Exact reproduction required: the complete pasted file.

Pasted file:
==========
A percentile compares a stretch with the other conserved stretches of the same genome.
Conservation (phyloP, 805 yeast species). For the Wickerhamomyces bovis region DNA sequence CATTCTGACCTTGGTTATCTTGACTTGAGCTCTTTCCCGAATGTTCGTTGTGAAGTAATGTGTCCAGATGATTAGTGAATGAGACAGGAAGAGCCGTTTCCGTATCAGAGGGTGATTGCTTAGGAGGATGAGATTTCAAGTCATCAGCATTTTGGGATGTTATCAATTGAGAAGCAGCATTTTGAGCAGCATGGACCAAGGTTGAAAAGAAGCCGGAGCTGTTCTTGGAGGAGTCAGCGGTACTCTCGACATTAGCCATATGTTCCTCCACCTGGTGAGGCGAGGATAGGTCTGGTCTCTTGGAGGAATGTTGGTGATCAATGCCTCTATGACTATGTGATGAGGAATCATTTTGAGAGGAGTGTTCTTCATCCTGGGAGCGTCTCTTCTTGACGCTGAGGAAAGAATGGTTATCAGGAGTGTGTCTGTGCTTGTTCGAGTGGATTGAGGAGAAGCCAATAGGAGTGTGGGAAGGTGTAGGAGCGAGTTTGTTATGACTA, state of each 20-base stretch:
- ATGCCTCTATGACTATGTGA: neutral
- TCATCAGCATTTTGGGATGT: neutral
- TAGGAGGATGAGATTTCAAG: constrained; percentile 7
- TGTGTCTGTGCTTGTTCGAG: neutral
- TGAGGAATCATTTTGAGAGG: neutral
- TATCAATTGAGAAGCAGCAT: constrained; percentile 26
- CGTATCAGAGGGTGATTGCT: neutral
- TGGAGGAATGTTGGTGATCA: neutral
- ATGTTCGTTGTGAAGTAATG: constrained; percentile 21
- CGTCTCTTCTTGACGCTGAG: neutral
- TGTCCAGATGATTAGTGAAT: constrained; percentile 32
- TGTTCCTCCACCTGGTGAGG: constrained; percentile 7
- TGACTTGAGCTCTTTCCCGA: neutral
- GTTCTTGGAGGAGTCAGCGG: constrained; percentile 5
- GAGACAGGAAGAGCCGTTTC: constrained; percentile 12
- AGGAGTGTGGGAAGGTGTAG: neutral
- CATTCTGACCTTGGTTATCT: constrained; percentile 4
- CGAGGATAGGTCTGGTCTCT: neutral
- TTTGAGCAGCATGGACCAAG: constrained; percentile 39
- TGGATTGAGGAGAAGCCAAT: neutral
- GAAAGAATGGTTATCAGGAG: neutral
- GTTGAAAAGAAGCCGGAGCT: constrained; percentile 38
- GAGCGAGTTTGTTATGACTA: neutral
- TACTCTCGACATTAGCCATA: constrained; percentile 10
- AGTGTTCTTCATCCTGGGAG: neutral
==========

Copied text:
A percentile compares a stretch with the other conserved stretches of the same genome.
Conservation (phyloP, 805 yeast species). For the Wickerhamomyces bovis region DNA sequence CATTCTGACCTTGGTTATCTTGACTTGAGCTCTTTCCCGAATGTTCGTTGTGAAGTAATGTGTCCAGATGATTAGTGAATGAGACAGGAAGAGCCGTTTCCGTATCAGAGGGTGATTGCTTAGGAGGATGAGATTTCAAGTCATCAGCATTTTGGGATGTTATCAATTGAGAAGCAGCATTTTGAGCAGCATGGACCAAGGTTGAAAAGAAGCCGGAGCTGTTCTTGGAGGAGTCAGCGGTACTCTCGACATTAGCCATATGTTCCTCCACCTGGTGAGGCGAGGATAGGTCTGGTCTCTTGGAGGAATGTTGGTGATCAATGCCTCTATGACTATGTGATGAGGAATCATTTTGAGAGGAGTGTTCTTCATCCTGGGAGCGTCTCTTCTTGACGCTGAGGAAAGAATGGTTATCAGGAGTGTGTCTGTGCTTGTTCGAGTGGATTGAGGAGAAGCCAATAGGAGTGTGGGAAGGTGTAGGAGCGAGTTTGTTATGACTA, state of each 20-base stretch:
- ATGCCTCTATGACTATGTGA: neutral
- TCATCAGCATTTTGGGATGT: neutral
- TAGGAGGATGAGATTTCAAG: constrained; percentile 7
- TGTGTCTGTGCTTGTTCGAG: neutral
- TGAGGAATCATTTTGAGAGG: neutral
- TATCAATTGAGAAGCAGCAT: constrained; percentile 26
- CGTATCAGAGGGTGATTGCT: neutral
- TGGAGGAATGTTGGTGATCA: neutral
- ATGTTCGTTGTGAAGTAATG: constrained; percentile 21
- CGTCTCTTCTTGACGCTGAG: neutral
- TGTCCAGATGATTAGTGAAT: constrained; percentile 32
- TGTTCCTCCACCTGGTGAGG: constrained; percentile 7
- TGACTTGAGCTCTTTCCCGA: neutral
- GTTCTTGGAGGAGTCAGCGG: constrained; percentile 5
- GAGACAGGAAGAGCCGTTTC: constrained; percentile 12
- AGGAGTGTGGGAAGGTGTAG: neutral
- CATTCTGACCTTGGTTATCT: constrained; percentile 4
- CGAGGATAGGTCTGGTCTCT: neutral
- TTTGAGCAGCATGGACCAAG: constrained; percentile 39
- TGGATTGAGGAGAAGCCAAT: neutral
- GAAAGAATGGTTATCAGGAG: neutral
- GTTGAAAAGAAGCCGGAGCT: constrained; percentile 38
- GAGCGAGTTTGTTATGACTA: neutral
- TACTCTCGACATTAGCCATA: constrained; percentile 10
- AGTGTTCTTCATCCTGGGAG: neutral